- Scott L. Gardner and Gabor R. Racz (2021). University of Nebraska State Museum - Parasitology. Harold W. Manter Laboratory of Parasitology. University of Nebraska State Museum. accessed via on 2022-06-24T16:13:06.914Z
     - Data were obtained from specimens belonging to the United States National Museum of Natural History (USNM), Smithsonian Institution, Washington DC and digitized by the Walter Reed Biosystematics Unit (WRBU). accessed via on 2022-06-24T16:13:38.013Z
     - US National Museum of Natural History Ixodes Records accessed via on 2022-06-24T16:13:45.666Z
     - Price Institute of Parasite Research, School of Biological Sciences, University of Utah accessed via on 2022-06-24T16:13:54.724Z
     - University of Wisconsin Stevens Point, Stephen J. Taft Parasitological Collection accessed via on 2022-06-24T16:14:04.745Z
     - Giraldo-Calderón, G. I., Emrich, S. J., MacCallum, R. M., Maslen, G., Dialynas, E., Topalis, P., … Lawson, D. (2015). VectorBase: an updated bioinformatics resource for invertebrate vectors and other organisms related with human diseases. Nucleic acids research, 43(Database issue), D707–D713. doi:10.1093/nar/gku1117. accessed via on 2022-06-24T16:14:11.965Z
     - WIRC / University of Wisconsin Madison WIS-IH / Wisconsin Insect Research Collection accessed via on 2022-06-24T16:14:29.743Z
     - Yale University Peabody Museum Collections Data Portal accessed via on 2022-06-24T16:23:29.289Z

    Generated on:

    GloBI's Elton 0.12.4 

    Note that all files ending with .tsv are files formatted 
    as UTF8 encoded tab-separated values files.

    Included in this review archive are:

      This file.

      Summary across all reviewed collections of total number of distinct review comments.

      Summary by reviewed collection of total number of distinct review comments.

      Summary of number of indexed interaction records by institutionCode and collectionCode.

      All review comments by collection.

      All indexed interactions for all reviewed collections.

      All indexed interactions for all reviewed collections selecting only sourceInstitutionCode, sourceCollectionCode, sourceCatalogNumber, sourceTaxonName, interactionTypeName and targetTaxonName.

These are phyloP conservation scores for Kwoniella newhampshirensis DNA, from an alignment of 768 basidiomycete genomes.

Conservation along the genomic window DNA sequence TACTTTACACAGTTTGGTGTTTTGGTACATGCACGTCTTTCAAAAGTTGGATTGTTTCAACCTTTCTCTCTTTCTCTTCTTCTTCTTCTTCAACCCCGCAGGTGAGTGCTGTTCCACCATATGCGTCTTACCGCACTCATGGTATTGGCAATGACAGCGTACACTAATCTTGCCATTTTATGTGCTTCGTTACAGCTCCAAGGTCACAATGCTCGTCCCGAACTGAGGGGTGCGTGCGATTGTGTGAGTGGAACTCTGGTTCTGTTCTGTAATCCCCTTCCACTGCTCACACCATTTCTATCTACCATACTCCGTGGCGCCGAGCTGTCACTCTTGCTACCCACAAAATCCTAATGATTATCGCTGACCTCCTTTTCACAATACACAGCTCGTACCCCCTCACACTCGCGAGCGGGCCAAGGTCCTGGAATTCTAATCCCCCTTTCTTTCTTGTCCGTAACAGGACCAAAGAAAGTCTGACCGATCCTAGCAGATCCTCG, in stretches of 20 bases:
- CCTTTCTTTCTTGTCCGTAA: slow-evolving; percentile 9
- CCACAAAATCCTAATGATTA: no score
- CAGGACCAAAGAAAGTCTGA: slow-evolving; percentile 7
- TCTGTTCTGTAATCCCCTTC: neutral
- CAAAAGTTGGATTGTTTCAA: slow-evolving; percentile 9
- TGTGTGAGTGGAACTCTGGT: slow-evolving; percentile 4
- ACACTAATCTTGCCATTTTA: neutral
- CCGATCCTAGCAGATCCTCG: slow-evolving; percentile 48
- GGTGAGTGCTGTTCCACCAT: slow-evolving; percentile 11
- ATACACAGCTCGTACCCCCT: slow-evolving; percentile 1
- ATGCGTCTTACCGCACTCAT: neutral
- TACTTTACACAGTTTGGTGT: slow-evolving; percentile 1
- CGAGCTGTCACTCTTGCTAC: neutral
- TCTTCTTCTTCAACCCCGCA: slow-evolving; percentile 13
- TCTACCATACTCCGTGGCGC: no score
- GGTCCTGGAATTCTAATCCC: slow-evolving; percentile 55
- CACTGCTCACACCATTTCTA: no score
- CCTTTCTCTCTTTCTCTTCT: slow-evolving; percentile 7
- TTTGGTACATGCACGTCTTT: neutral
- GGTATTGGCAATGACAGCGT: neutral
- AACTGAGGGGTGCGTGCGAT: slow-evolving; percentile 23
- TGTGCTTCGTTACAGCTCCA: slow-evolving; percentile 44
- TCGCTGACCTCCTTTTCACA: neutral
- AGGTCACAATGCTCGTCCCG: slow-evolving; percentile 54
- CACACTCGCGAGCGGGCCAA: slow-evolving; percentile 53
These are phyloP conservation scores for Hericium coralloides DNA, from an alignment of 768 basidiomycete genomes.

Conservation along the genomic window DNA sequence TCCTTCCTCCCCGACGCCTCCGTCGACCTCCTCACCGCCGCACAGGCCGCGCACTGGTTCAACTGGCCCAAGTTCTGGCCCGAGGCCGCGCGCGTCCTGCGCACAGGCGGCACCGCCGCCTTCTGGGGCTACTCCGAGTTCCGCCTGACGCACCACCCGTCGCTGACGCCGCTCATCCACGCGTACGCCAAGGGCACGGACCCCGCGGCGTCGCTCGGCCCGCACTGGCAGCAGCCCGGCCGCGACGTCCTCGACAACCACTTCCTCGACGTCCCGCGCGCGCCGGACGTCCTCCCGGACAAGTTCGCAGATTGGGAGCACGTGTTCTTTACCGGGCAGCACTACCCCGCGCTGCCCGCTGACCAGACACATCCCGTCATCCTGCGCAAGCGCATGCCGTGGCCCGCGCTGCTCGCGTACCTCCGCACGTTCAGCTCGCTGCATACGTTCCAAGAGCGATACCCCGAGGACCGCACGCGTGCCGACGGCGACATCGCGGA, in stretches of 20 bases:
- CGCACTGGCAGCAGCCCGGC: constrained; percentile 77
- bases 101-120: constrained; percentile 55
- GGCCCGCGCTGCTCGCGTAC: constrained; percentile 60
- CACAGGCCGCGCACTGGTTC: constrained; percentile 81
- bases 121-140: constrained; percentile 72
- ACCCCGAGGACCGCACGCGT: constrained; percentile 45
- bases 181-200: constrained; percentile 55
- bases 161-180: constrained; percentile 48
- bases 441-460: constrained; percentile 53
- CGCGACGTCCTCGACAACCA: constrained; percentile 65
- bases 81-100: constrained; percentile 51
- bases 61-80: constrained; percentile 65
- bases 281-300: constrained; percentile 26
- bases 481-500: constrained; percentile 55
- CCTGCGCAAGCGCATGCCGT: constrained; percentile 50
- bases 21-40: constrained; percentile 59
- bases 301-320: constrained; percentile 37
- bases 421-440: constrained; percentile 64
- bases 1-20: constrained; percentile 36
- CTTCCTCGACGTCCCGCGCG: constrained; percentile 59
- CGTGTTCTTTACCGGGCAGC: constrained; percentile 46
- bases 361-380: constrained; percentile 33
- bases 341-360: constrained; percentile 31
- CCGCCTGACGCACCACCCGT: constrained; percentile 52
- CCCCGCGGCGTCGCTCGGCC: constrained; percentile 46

Details on the datasets under review.

      Program used to update datasets and generate the review reports and associated indexed interactions.
      Source datasets used by elton.jar in process of executing the script.
      Program used to generate the report

      Log file generated as part of running the script

    more » « less
  3. Abstract Background

    Annually reoccurring microbial populations with strong spatial and temporal variations have been identified in estuarine environments, especially in those with long residence time such as the Chesapeake Bay (CB). However, it is unclear how microbial taxa cooccurr and how the inter-taxa networks respond to the strong environmental gradients in the estuaries.


    Here, we constructed co-occurrence networks on prokaryotic microbial communities in the CB, which included seasonal samples from seven spatial stations along the salinity gradients for three consecutive years. Our results showed that spatiotemporal variations of planktonic microbiomes promoted differentiations of the characteristics and stability of prokaryotic microbial networks in the CB estuary. Prokaryotic microbial networks exhibited a clear seasonal pattern where microbes were more closely connected during warm season compared to the associations during cold season. In addition, microbial networks were more stable in the lower Bay (ocean side) than those in the upper Bay (freshwater side). Multivariate regression tree (MRT) analysis and piecewise structural equation modeling (SEM) indicated that temperature, salinity and total suspended substances along with nutrient availability, particulate carbon and Chla, affected the distribution and co-occurrence of microbial groups, such as Actinobacteria, Bacteroidetes, Cyanobacteria, Planctomycetes, Proteobacteria, and Verrucomicrobia. Interestingly, compared to the abundant groups (such as SAR11, Saprospiraceae and Actinomarinaceae), the rare taxa including OM60 (NOR5) clade (Gammaproteobacteria), Micrococcales (Actinobacteria), and NS11-12 marine group (Bacteroidetes) contributed greatly to the stability of microbial co-occurrence in the Bay. Modularity and cluster structures of microbial networks varied spatiotemporally, which provided valuable insights into the ‘small world’ (a group of more interconnected species), network stability, and habitat partitioning/preferences.